I've got a high opinion of many of the five-star-rated financial services companies in our Motley Fool CAPS investor service, including Barclays (NYSE:BCS), Banco Itau Holdings (NYSE:ITU), and East West Bancorp (NASDAQ:EWBC). But my favorite financial stock for 2007 won't be found among the five-star stocks in CAPS -- at least, not yet.

Instead, I'm nominating Capital One Financial (NYSE:COF), upon which our CAPS community has only bestowed four stars thus far. True, Capital One has struggled to integrate its acquisition of North Fork Bancorporation. But its core credit and auto-lending businesses have performed well, and its global finance segment, where the company's international credit card business resides, has also recently performed much better.

Credit cards remain the heart of Capital One's business. The company has long focused on the subprime portion of the market, but in the last few years, it's begun targeting the prime borrower market as well. This puts it in competition with Citigroup (NYSE:C), American Express (NYSE:AXP), and Income Investor selection JPMorgan Chase (NYSE:JPM), to name a few. However, the company's statistical and information-based model has worked well for subprime borrowers, and it appears to be doing likewise in the prime market. Don't take my word for it -- read these pitches from just two of the more than 356 CAPS participants to assign Capital One an "outperform" rating.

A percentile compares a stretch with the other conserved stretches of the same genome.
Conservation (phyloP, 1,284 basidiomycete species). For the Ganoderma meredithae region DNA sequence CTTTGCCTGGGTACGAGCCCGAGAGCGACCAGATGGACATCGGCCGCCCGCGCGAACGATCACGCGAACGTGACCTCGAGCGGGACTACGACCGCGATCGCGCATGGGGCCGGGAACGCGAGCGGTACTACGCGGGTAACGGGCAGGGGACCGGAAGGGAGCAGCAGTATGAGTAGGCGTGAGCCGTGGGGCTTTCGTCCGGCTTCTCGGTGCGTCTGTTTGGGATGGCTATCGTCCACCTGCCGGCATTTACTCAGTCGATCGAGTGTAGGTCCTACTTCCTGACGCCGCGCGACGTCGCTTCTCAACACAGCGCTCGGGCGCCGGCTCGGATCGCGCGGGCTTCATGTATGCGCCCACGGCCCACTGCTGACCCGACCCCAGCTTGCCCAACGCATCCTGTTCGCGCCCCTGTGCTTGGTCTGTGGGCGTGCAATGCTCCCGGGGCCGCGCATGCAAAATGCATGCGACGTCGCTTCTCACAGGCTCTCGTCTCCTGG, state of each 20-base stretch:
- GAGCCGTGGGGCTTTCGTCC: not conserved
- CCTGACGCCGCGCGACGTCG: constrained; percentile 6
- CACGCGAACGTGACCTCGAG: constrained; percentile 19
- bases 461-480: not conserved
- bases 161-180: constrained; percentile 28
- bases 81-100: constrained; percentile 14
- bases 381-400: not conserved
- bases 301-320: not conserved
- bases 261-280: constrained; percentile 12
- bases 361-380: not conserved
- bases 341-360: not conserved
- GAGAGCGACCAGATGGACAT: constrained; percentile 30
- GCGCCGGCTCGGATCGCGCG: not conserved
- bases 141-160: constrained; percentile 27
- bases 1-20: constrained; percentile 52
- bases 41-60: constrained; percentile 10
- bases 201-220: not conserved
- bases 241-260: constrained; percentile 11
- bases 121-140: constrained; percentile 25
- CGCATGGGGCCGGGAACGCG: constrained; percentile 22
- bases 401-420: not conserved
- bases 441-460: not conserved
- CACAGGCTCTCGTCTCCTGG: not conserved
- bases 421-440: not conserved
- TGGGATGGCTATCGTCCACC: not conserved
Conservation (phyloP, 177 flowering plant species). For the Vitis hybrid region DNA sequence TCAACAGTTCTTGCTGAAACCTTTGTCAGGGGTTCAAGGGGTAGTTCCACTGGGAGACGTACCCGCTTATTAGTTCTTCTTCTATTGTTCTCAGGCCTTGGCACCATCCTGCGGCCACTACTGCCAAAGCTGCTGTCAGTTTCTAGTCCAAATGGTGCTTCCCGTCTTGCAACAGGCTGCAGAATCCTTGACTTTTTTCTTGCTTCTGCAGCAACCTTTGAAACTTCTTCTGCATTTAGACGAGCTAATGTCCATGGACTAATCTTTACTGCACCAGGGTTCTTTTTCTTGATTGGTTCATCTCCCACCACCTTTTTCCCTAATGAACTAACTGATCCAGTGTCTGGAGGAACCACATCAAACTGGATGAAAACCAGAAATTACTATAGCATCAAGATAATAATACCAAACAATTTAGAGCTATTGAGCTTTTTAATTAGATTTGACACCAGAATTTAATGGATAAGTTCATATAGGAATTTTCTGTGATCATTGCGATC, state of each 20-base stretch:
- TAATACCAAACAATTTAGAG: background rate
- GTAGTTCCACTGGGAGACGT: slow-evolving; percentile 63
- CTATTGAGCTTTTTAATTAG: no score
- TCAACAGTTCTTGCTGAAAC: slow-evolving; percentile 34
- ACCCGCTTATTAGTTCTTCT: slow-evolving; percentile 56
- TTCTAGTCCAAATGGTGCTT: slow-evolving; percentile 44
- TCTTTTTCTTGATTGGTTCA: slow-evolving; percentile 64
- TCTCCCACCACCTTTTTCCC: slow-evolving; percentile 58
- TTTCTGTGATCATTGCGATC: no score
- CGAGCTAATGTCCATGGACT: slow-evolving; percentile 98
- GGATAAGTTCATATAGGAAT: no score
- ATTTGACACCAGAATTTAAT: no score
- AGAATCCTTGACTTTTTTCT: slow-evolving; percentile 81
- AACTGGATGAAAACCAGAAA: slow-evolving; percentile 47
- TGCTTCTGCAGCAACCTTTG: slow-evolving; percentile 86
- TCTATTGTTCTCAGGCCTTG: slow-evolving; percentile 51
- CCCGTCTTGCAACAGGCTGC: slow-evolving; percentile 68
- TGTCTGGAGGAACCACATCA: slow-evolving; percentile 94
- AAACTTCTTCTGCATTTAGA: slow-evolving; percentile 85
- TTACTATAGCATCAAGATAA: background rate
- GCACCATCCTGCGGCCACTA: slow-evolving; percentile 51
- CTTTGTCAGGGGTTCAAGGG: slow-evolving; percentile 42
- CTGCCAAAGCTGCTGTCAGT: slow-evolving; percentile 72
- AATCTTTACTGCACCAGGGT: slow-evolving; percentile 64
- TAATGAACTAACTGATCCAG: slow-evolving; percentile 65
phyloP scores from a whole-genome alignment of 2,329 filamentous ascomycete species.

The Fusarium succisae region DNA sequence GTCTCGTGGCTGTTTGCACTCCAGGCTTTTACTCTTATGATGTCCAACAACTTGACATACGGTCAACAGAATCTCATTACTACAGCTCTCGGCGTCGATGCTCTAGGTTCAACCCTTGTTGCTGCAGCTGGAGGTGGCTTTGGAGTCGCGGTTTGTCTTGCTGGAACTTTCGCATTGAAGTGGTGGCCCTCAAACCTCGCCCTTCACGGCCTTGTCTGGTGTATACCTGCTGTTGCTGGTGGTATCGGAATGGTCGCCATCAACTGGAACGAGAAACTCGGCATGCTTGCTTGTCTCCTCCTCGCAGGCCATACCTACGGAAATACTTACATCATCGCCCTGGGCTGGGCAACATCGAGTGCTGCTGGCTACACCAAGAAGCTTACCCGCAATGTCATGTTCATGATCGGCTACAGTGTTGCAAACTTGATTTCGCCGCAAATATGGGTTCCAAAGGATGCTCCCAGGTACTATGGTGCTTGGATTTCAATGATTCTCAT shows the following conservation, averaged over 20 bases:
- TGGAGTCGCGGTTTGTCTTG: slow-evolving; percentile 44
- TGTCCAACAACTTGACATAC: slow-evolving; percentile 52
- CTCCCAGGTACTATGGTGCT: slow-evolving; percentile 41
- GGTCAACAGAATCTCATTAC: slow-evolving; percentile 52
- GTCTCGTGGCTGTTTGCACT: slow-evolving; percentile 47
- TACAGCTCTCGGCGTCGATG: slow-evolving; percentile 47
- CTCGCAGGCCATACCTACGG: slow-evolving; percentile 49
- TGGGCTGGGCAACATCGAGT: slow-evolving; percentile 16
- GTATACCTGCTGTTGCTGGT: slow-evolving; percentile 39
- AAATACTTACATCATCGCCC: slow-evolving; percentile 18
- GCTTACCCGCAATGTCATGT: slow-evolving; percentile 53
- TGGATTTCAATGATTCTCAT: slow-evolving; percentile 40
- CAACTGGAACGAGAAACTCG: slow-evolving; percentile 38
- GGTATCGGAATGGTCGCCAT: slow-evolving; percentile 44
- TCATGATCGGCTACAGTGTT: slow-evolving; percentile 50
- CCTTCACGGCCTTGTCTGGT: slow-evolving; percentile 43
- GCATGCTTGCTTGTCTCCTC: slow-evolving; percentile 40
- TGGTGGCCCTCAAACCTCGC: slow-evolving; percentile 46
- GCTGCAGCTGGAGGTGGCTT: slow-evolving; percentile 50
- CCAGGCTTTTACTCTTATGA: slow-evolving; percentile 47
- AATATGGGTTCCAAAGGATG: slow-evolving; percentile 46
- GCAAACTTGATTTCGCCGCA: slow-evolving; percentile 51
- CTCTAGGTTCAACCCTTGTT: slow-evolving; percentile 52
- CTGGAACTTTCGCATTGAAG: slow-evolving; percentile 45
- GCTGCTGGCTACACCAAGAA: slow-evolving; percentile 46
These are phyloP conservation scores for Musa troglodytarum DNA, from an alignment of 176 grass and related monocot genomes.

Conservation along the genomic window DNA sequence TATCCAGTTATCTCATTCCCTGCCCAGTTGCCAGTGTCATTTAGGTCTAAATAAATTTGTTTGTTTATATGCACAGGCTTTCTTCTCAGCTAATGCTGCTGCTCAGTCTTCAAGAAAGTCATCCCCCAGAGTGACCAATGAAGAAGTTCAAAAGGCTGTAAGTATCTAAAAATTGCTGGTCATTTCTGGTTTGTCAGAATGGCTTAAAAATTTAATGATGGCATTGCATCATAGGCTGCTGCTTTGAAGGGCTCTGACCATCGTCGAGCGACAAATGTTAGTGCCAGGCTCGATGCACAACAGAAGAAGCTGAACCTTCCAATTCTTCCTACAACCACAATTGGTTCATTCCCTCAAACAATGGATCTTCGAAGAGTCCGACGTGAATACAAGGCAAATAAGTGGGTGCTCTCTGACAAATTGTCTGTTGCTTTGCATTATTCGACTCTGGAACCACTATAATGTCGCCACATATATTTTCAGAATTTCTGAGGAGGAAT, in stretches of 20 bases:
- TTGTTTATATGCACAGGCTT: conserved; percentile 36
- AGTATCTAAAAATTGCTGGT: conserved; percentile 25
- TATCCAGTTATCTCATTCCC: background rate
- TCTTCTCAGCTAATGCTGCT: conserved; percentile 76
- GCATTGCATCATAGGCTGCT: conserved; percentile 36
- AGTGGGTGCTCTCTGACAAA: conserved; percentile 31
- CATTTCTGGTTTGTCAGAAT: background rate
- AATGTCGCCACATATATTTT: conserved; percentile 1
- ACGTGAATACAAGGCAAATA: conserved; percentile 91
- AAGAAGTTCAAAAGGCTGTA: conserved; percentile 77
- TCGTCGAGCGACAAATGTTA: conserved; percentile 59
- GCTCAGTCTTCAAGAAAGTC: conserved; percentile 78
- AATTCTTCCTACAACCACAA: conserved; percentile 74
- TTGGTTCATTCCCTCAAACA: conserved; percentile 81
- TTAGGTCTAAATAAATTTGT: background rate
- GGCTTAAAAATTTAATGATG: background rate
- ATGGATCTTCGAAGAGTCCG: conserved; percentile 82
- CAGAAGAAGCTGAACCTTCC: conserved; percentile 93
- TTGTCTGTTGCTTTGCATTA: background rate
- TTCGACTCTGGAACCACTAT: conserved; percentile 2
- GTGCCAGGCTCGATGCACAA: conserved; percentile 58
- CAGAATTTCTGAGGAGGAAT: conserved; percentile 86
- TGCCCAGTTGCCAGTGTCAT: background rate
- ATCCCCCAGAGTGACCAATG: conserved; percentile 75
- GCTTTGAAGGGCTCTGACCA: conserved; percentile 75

GGGilmore says:

"I think this company has one of the best run credit card programs. They are more selective in who they give cards to, give a decent interest rate to the credit worthy, and have a rewards program that is nice but not a huge giveaway."

Randyriv says:

"Capital One is a company that is constantly misunderstood by the market. Place a moderate P/E of 12 based on 2006 earnings, and the stock should be worth at least $95 today. Factor in the fact that management at COF is superb and the company has consistently grown its earnings >15% every year of its existence, and its easy to justify a $100+ stock price in the near future."

Instead of the P/E method used above, I used a discounted cash flow analysis to value Capital One, and I'd conservatively peg the company between $88 and $95 a share. That depends on just how robust the company's growth will be in the next five to 10 years. The other companies I mentioned are great, and they should all do well. But investing is a blend of value and growth, which makes Capital One the only company among those I've listed here to earn a spot on my personal CAPS scorecard.

What do you think? Cast your vote in Motley Fool CAPS by tagging Capital One as an underperformer or an outperformer. Next week, we'll announce the community's pick for the best financial company for 2007, based on your responses.

See all of our Foolish candidates for the best financial stock, and add your own rating in Motley Fool CAPS.

At the time of publication, Nathan Parmelee had no financial interest in any of the companies mentioned. He was ranked 56th out of 20,856 CAPS investors. The Motley Fool has an ironclad disclosure policy.